Will your systems require more programming to implement monitoring and feedback services? That may depend on the system. With Utelogy, Pellkofer noted that when a room system is deployed, monitoring is automatic and no coding is required. According to Wes Hatchett, CEO of Control Envy, “Programming changes shouldn’t have to be made to support what the user wants to see at the monitoring and analytics level—the service itself should enable those features in a way that is approachable by IT and other users who are not AV programmers.
But for many systems …
“In general, yes,” said Zielie. “Each device to be monitored will have an interface which will allow the parameters or events to be monitored to be captured. The monitoring system will need to be set up to gather and categorize the required data.”
“It’s easy to underestimate the amount of custom programming required in order to start gleaning useful information with today’s common AV monitoring tools. In order to provide solutions that are desirable to the IT customer, we need to develop solutions that are easy to implement and can easily adapt to ever-changing business needs,” added Barbour.
Connecting the Data Dots
Real-time monitoring has clear actionable benefits. When choosing new devices or systems, Zielie suggested, “you’ll want to ask if it will provide the type of data that supports my monitoring goals and will the method that device reports that data be easily compatible with my monitoring system.”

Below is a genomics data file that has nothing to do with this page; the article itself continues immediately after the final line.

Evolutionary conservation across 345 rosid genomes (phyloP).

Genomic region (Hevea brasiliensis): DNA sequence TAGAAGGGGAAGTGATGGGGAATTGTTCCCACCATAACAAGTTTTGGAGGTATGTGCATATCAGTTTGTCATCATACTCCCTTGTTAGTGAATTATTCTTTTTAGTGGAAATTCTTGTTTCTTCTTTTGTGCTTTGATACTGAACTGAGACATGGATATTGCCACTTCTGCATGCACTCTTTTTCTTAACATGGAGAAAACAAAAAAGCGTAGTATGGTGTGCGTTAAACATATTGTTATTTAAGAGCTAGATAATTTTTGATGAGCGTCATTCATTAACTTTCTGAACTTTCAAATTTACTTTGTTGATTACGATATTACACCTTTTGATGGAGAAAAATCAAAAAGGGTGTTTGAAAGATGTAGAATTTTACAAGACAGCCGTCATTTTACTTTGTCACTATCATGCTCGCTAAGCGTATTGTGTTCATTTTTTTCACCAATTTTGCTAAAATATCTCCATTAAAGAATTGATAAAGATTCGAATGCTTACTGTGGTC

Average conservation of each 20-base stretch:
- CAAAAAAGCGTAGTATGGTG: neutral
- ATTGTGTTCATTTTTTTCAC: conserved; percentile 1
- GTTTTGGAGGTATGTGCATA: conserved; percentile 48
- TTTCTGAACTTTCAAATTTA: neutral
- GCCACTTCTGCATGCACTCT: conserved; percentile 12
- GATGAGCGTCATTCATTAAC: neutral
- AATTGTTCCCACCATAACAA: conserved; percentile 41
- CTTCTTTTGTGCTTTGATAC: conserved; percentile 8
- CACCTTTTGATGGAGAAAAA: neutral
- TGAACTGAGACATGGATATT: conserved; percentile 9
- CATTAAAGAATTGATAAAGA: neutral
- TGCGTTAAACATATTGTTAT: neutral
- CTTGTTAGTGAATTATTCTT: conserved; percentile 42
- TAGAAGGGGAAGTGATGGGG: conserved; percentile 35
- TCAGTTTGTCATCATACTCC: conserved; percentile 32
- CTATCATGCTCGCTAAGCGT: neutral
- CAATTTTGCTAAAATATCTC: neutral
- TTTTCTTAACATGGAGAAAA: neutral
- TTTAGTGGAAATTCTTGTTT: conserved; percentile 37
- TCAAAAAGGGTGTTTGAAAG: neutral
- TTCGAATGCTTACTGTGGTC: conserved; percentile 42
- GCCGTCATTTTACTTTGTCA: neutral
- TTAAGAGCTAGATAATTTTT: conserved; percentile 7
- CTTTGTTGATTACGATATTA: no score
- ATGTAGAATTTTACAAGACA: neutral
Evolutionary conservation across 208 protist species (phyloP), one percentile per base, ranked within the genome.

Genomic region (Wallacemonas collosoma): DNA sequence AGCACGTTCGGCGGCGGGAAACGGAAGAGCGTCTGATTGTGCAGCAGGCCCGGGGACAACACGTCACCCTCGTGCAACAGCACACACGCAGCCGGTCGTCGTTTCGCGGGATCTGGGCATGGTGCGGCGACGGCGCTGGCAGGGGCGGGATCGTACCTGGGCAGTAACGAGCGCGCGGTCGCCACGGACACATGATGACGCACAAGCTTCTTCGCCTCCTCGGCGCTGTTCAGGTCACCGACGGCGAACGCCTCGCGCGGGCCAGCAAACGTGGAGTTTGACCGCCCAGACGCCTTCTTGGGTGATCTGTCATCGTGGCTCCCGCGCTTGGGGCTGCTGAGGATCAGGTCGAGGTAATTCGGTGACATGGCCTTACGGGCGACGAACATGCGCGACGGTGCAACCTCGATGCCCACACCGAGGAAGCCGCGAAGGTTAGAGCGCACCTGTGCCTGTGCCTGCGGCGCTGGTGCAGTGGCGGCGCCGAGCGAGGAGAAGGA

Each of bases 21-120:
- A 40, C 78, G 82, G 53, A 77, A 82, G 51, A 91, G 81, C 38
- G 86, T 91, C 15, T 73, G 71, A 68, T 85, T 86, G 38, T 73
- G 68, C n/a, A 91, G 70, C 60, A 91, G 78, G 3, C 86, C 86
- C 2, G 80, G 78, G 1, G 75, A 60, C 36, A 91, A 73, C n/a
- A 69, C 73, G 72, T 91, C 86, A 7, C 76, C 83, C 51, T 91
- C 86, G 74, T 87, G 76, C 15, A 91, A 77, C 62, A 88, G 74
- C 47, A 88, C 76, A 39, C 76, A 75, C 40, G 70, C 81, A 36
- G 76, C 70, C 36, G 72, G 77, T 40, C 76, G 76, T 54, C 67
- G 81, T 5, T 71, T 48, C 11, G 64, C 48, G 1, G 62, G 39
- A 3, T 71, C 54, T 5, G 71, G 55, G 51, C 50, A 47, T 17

As IoT evolves reporting and monitoring will become ubiquitous. “If there is a large investment primarily built around collecting the data, then the onus is on the monitoring system to prove the return exists over a number of years which could be in the eye of the beholder (especially as technology refreshes),” added Control Envy’s Hatchett. “We’re moving toward a scenario where the choice won’t be what data to collect, but simply how it is being used.”
Needing to Demonstrate an ROI
Nyere Hollingsworth, Advisory Board’s Director of Enterprise Technologies
“As we look to move forward, it is important to me to be able to tell the story of how much we are actually saving the organization in time and efficiency by keeping people out of airports,” Nyere Hollingsworth, Advisory Board’s Director of Enterprise Technologies, said.
In order to tell that story, Hollingsworth is looking to measure:
● Actual meeting start- and end-times relative to the scheduled time.
● Number of people who chose to hold remote meetings in lieu of travel, and distinguishing internal and client-facing meetings from those metrics.
● How many meetings are started without assistance from AV support.
● How many collaboration spaces are needed for different roles in the organization.